The first installment of Schuman’s series looks at the “mopey, tortured Gen X man-child who embodied … cool.” Her analysis takes the form of an experiment: she shows the film Reality Bites to several people born the year it came out (1994). Her focus group is not impressed with “cool, loser dream boy” Troy Dryer, clearly lacking the perspective to understand that “in the nineties, every sincere emotion had to be conveyed through at least six layers of hair grease and spite.” Reading this, long-dormant teenage angst determinedly bubbled to the surface. It had been a confusing time; the rotation of boys on my pedestal ranged from Troy Dryer types to Prince Eric from The Little Mermaid. (Both of whom thought speaking for a woman was the height of romance.) It’s a tricky enterprise to examine older pop culture under the light of today’s values, but Schuman handles it here with aplomb and humor. But be warned: Your teenage crushes may come crashing down.
The other crucial facet of nineties emotional intelligence, such as it was, was that while caring about things was not cool, caring about people was, so long as you displayed your care for them by being as damaged as possible and then letting them know that your damaged self had, out of all the other damaged selves in the world, chosen them. Hence, how, in Reality Bites, Troy gets to say this:
I’m sorry Lelaina, but you can’t navigate me. I might do mean things and I might hurt you and I might run away without your permission and you might hate me forever, and I know that that scares the shit out of you because I’m the only real thing that you have.
In this essay, Schuman explores the “white-liberal narrative” of ’90s hip hop. As she explains, in 1990, just one hip-hop single made it to the top spot on the U.S. Billboard Hot 100: the squeaky clean (vanilla if you will, with my apologies) “Ice Ice Baby.” By 1999, Schuman states, “what had heretofore been called “hardcore” hip hop was so ubiquitous in ‘mainstream’ (read: white) culture that its ubiquity became a bit in Mike Judge’s 1999 cult classic Office Space.” She renders a fascinating look at this progression — which, as a bonus, led me to quietly sing Snoop Dogg’s “Who Am I?” to myself while reading.
Biatch — its offensiveness, its ascendance in the (white) mainstream — is indeed something of a microcosm of why Doggystyle was as scandalous as it was wildly popular. In the ’90s as now, all humorless old people knew that the best way to impede an album’s popularity was to be very offended by it (ha) — and, as such, ’90s hip hop was also largely defined by the older generations’ aversion. If you were an American over the age of 45 in 1994, there was no question that you loathed “the gangster rap.” The only question was how you hated it, and that defined your place in the cultural milieu.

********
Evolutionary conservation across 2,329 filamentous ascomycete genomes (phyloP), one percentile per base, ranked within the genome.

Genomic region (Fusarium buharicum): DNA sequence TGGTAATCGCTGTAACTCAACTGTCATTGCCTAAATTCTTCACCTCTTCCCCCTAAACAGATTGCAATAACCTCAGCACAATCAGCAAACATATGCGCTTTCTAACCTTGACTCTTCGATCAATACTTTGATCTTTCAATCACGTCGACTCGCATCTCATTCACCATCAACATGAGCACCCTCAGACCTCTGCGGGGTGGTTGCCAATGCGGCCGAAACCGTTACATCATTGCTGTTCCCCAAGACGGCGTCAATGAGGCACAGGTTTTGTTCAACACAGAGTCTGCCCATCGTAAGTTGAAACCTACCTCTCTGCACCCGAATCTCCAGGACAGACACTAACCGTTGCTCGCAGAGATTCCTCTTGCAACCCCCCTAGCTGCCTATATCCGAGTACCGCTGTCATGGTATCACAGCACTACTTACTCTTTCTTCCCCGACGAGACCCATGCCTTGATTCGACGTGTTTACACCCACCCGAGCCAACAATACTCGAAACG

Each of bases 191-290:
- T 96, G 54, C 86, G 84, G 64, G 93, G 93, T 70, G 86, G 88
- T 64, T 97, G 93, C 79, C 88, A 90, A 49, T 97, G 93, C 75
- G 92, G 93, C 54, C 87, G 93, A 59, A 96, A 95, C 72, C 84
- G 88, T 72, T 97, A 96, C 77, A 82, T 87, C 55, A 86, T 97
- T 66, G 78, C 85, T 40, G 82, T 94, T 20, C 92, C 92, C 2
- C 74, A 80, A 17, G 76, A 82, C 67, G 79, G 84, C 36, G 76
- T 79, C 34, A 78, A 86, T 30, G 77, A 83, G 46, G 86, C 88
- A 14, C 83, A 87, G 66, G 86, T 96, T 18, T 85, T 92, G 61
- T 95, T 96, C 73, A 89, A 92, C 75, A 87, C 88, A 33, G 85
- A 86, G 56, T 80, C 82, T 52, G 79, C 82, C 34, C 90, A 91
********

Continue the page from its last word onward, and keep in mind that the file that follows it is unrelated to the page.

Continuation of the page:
I have to admit I have never watched The Real World, but I have wasted countless hours on the genre it spawned. In 1992, things were different, and as Schuman writes, “the very thought of someone going on television for no other reason than to live in an apartment with a bunch of randos was extremely novel.” Producers had not yet come to the realization that “trauma equals drama.” It didn’t take long for the penny to drop. Schuman deftly explains how The Real World “went from a sanitized, but largely sincere documentary of young adulthood in the ’90s, into a grotesque spectacle of young-adult pain” — a model followed to this day.
Even with a stilted flirtation between be-girlfriended Neil and fencer Kat Ogden thrown in, the London flatmates simply refused to devolve into dramatic bickering for the cameras, instead often seeming to temper their behavior instead. Their very presence in the dungeonesque Notting Hill flat was so weighed down by decade-appropriate irony that all anyone did was, well, nothing — which, being the Nineties’ most important activity, made the London season the realest of all Real Worlds. Not even doofus St. Louisan race-car driver Mike Johnson and his Quixotic search for ranch dressing could provide enough clash to cramp the London season’s style.